An official All-Russia State Television and Radio Broadcasting Co. spokesman told Kommersant that he was very surprised by the CAPA announcement. At the Russian broadcast company, Kommersant learned that the film was purchased about two weeks ago under a rather strict contract. Company representatives would not release the contract. One executive who wished to remained unnamed said, however, that it was CAPA that insisted that we not mention the name of the organization [Defense] in the film and not under any circumstances show the two Russian activists, blurring out their faces In the agreement, the film's time code (48th minute, 25th second), after which the image should be altered, is indicated exactly. That fragments last more than two minutes. In our tradition on air, we obscure the faces only of members of the special services. If we had cut the two girls out of the film altogether, we would have gone immediately to the commentary of the official Russian participants in the film [Yakimenko and Pavlovsky]. But then the viewer wouldn't understand. Our version stopped at that time code indicated in the agreement.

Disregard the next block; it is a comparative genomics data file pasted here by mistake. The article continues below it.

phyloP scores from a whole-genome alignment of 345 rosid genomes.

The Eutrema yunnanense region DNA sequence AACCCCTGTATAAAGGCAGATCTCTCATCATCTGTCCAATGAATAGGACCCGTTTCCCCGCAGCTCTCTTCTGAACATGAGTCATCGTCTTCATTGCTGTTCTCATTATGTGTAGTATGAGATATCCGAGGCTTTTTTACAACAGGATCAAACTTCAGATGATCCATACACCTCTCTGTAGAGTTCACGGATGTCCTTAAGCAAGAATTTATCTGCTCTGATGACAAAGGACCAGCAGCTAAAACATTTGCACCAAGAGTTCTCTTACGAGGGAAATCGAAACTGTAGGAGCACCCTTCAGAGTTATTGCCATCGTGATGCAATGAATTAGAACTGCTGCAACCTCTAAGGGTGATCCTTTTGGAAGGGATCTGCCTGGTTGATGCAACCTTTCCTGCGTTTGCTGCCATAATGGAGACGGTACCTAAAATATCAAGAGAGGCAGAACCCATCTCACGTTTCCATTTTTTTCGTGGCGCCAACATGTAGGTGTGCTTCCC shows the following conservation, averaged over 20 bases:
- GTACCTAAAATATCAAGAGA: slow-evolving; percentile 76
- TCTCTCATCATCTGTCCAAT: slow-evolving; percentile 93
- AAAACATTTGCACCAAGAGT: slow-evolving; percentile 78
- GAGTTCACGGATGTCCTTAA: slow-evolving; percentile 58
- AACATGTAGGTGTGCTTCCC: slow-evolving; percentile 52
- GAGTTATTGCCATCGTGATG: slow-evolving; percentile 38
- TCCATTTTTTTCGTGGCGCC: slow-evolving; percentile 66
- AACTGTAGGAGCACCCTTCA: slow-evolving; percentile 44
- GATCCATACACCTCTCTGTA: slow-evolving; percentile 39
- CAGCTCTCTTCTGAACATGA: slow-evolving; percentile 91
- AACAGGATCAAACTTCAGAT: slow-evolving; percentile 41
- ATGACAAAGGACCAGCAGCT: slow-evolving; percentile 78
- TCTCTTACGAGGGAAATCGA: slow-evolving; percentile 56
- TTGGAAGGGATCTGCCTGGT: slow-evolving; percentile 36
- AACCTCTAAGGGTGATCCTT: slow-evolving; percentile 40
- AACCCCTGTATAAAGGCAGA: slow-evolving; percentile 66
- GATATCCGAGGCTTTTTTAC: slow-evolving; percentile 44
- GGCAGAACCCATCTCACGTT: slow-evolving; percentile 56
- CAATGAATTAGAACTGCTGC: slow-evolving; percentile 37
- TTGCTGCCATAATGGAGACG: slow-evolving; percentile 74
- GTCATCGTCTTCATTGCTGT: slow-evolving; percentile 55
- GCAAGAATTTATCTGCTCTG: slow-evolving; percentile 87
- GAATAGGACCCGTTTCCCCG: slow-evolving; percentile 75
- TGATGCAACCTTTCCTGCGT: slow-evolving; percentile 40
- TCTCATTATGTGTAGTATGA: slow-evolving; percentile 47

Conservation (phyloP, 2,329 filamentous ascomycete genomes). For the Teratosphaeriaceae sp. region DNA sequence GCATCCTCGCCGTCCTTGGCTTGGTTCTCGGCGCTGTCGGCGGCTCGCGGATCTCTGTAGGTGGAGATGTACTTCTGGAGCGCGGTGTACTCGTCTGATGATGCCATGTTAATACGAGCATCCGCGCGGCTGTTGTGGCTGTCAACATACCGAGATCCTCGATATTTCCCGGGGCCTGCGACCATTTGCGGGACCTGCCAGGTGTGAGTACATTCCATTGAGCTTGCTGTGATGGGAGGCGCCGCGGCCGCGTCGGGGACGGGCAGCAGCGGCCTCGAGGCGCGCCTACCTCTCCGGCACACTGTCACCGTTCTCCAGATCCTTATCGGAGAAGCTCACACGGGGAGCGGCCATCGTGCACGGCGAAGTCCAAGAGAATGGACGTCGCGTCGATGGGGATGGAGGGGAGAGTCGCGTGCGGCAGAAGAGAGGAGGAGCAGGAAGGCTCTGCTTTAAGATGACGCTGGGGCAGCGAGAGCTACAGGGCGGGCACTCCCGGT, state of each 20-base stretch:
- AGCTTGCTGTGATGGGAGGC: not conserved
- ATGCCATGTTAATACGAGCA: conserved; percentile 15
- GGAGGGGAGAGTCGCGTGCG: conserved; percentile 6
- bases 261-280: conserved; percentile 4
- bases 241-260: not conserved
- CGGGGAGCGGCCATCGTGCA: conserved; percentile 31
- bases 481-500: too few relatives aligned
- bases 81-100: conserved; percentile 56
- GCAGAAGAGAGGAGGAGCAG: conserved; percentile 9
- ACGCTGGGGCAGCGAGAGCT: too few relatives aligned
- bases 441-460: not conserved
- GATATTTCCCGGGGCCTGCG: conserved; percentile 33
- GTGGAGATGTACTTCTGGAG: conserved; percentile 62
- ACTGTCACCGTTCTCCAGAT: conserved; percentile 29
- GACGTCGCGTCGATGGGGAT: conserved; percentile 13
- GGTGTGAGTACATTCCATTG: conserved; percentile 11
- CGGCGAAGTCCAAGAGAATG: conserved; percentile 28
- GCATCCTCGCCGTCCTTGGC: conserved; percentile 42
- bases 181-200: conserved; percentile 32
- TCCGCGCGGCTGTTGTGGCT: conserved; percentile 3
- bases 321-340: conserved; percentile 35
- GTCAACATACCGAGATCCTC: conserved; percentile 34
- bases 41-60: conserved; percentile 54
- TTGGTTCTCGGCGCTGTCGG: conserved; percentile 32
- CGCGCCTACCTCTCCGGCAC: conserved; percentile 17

When asked why the name of Manon Loizeau was deleted from the credits, representatives of the Russian broadcast company said that We showed the credits as we received them from the French. They did not deny that the film was intentionally shown on April 15. If it weren't for the reticence of CAPA, one broadcast executive said, we would be pleased to show our viewers the film whole. The deleted fragment is extremely interesting to us. As soon as CAPA officially removes its restrictions, we are ready to broadcast the film. When asked if the company was prepared to face CAPA in court, the source replied, Of course. Herve Chabalier's assistant told Kommersant that he was busy and he had already expressed his official position to AFP. Loizeau was not reachable for comments.


Arina Borodina

All the Article in Russian as of Apr. 20, 2007